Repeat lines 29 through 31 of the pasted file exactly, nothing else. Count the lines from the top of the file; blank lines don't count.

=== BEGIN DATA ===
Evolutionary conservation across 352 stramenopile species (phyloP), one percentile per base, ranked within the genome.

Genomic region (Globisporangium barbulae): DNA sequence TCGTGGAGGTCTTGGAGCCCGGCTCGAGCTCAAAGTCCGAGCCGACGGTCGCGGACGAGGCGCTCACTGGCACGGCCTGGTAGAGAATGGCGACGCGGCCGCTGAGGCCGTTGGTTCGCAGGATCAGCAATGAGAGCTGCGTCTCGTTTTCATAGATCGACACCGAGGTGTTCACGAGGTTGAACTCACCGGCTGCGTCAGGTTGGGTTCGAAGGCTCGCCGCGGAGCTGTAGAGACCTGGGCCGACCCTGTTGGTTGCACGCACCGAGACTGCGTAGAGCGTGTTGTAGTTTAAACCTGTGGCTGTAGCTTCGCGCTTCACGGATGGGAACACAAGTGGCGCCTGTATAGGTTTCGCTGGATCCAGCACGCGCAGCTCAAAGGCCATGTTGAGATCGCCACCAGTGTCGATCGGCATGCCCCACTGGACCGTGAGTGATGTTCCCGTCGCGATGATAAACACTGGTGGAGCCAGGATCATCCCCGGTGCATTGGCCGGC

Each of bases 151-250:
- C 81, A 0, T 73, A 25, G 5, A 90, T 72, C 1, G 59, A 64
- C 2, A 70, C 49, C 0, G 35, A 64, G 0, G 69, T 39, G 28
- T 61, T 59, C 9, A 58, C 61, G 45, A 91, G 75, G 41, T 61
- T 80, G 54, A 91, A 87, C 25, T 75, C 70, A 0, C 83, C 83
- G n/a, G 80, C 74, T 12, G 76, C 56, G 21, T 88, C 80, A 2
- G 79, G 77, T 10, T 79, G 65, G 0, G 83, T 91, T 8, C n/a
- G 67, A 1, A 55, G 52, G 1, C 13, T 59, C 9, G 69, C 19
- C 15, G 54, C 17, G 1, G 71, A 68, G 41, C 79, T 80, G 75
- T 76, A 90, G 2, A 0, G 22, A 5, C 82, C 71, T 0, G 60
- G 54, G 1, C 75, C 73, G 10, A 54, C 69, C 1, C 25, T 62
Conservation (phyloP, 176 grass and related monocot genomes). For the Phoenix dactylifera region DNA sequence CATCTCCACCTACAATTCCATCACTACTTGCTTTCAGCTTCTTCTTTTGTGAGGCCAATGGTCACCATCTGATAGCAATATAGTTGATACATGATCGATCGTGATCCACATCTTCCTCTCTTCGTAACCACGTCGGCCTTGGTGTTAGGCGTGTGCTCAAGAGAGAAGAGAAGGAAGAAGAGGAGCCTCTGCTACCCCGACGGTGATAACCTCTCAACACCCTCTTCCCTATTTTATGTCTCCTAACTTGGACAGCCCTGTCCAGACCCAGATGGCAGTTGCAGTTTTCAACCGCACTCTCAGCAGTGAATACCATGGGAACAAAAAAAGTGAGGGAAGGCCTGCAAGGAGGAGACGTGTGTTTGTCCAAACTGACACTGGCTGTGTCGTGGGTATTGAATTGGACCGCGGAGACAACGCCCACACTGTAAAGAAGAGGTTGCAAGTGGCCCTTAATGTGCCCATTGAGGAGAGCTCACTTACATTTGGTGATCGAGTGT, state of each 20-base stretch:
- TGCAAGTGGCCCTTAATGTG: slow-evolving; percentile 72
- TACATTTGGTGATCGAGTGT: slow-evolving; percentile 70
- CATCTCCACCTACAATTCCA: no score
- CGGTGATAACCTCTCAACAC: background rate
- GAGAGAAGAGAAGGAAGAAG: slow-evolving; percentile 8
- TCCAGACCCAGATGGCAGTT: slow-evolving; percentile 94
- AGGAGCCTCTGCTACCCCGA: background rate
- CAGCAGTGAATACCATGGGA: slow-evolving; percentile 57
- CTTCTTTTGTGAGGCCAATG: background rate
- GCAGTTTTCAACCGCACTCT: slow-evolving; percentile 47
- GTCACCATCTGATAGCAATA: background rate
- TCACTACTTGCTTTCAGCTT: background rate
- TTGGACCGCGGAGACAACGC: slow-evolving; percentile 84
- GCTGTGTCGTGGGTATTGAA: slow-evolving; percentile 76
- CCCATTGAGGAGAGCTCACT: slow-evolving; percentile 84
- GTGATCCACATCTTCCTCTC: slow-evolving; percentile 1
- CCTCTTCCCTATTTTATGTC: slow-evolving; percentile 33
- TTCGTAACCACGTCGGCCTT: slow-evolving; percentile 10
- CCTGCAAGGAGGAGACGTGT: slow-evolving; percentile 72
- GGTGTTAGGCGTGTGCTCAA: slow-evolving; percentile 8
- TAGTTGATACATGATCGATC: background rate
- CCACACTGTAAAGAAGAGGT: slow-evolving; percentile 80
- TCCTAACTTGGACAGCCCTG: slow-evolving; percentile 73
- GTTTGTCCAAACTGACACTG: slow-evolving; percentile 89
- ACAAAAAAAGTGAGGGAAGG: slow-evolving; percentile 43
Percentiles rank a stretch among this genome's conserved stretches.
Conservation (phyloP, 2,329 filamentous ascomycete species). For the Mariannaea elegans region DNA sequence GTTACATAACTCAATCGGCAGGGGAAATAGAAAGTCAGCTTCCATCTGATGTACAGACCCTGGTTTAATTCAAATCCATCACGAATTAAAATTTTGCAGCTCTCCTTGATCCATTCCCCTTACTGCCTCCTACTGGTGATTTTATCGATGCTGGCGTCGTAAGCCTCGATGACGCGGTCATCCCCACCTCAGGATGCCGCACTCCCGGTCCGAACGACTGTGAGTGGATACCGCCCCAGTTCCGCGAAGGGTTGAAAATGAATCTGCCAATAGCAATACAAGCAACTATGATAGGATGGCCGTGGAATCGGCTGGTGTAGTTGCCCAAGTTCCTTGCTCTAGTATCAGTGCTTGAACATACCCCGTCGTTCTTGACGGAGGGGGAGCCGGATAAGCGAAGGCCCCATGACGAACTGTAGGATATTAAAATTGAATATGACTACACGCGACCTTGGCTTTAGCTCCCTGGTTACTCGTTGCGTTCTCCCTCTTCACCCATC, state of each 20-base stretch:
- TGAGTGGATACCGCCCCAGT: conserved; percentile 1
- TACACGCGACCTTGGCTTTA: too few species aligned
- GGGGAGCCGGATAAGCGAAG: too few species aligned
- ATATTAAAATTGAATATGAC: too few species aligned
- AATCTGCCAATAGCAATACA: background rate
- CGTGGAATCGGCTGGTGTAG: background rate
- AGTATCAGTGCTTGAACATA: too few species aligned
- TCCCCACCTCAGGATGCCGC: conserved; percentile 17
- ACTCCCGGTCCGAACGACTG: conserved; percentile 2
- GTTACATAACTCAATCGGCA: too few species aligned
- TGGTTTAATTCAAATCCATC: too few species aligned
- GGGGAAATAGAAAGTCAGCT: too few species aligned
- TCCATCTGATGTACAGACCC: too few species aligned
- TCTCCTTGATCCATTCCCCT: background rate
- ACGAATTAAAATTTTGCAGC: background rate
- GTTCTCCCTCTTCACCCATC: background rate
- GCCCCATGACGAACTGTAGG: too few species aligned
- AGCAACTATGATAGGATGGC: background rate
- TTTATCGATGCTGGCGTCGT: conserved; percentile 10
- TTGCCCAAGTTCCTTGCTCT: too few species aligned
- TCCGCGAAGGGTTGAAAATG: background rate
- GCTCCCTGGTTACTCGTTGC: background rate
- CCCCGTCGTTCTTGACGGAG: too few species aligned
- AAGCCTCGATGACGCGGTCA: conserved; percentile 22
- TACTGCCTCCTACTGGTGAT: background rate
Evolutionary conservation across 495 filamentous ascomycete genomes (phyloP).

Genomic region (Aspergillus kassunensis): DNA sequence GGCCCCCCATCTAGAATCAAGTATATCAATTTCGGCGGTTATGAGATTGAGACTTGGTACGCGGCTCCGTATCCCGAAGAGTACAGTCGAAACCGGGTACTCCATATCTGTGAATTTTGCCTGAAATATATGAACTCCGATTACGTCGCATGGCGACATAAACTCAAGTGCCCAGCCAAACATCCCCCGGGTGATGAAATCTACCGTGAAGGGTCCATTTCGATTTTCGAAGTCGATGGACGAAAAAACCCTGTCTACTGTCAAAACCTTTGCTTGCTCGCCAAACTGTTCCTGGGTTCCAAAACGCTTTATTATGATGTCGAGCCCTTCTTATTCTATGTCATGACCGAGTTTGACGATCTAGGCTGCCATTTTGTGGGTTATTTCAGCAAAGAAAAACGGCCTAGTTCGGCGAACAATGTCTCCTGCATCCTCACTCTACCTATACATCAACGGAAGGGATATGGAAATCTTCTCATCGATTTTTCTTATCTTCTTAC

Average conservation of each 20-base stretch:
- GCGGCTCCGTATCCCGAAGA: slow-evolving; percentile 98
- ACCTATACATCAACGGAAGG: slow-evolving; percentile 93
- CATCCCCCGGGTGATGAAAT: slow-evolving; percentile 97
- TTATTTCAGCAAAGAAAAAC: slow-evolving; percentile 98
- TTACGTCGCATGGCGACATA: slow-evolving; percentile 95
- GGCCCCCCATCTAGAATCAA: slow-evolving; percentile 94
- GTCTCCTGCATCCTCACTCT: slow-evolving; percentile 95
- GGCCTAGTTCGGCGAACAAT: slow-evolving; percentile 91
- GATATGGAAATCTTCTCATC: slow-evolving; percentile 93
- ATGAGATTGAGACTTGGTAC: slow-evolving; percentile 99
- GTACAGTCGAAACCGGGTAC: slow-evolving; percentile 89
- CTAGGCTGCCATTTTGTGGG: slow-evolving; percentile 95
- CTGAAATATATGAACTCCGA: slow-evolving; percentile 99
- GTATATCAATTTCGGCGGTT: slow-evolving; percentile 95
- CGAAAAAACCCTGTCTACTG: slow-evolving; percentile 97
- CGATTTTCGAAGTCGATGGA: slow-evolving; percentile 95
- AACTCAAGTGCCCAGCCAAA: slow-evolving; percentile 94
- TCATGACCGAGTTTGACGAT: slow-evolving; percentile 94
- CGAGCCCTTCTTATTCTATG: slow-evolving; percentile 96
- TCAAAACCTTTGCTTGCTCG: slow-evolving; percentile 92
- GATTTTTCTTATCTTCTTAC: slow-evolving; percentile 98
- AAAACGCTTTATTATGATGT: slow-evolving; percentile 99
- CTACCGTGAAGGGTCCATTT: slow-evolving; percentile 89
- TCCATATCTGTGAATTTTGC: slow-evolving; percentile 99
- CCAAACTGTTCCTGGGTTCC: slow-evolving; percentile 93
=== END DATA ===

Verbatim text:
- CCCATTGAGGAGAGCTCACT: slow-evolving; percentile 84
- GTGATCCACATCTTCCTCTC: slow-evolving; percentile 1
- CCTCTTCCCTATTTTATGTC: slow-evolving; percentile 33